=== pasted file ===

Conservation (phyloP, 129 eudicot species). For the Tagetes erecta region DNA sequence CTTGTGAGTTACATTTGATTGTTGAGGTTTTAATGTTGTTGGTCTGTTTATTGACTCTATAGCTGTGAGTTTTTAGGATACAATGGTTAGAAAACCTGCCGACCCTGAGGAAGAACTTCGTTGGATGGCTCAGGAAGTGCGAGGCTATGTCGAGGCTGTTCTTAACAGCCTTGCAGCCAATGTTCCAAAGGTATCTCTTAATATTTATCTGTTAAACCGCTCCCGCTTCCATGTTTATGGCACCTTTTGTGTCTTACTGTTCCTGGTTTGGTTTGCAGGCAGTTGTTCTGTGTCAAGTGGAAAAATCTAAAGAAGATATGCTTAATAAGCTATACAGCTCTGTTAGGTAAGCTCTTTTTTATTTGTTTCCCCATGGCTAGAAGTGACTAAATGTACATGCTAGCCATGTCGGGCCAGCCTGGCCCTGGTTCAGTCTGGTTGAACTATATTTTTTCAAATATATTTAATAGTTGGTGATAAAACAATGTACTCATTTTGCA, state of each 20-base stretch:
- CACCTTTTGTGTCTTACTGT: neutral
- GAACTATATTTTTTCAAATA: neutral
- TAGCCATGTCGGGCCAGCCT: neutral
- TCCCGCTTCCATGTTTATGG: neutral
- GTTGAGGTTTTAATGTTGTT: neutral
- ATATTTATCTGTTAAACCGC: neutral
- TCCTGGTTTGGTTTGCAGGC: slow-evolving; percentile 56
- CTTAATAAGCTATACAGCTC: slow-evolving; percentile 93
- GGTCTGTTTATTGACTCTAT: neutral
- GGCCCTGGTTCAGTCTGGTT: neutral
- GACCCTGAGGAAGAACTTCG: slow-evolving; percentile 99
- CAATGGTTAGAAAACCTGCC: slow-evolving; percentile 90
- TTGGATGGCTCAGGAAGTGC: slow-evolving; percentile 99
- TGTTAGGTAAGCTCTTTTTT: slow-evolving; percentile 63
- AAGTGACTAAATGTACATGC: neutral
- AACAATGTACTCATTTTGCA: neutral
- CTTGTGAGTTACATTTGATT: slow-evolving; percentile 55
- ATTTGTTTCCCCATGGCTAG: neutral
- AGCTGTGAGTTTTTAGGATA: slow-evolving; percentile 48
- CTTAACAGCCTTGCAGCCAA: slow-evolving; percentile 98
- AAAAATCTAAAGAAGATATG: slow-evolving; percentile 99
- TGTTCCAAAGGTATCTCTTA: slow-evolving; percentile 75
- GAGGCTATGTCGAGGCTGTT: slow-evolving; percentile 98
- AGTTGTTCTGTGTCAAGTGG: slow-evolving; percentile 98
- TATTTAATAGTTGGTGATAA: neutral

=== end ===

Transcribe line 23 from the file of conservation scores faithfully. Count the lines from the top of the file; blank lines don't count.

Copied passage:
- TGTTCCAAAGGTATCTCTTA: slow-evolving; percentile 75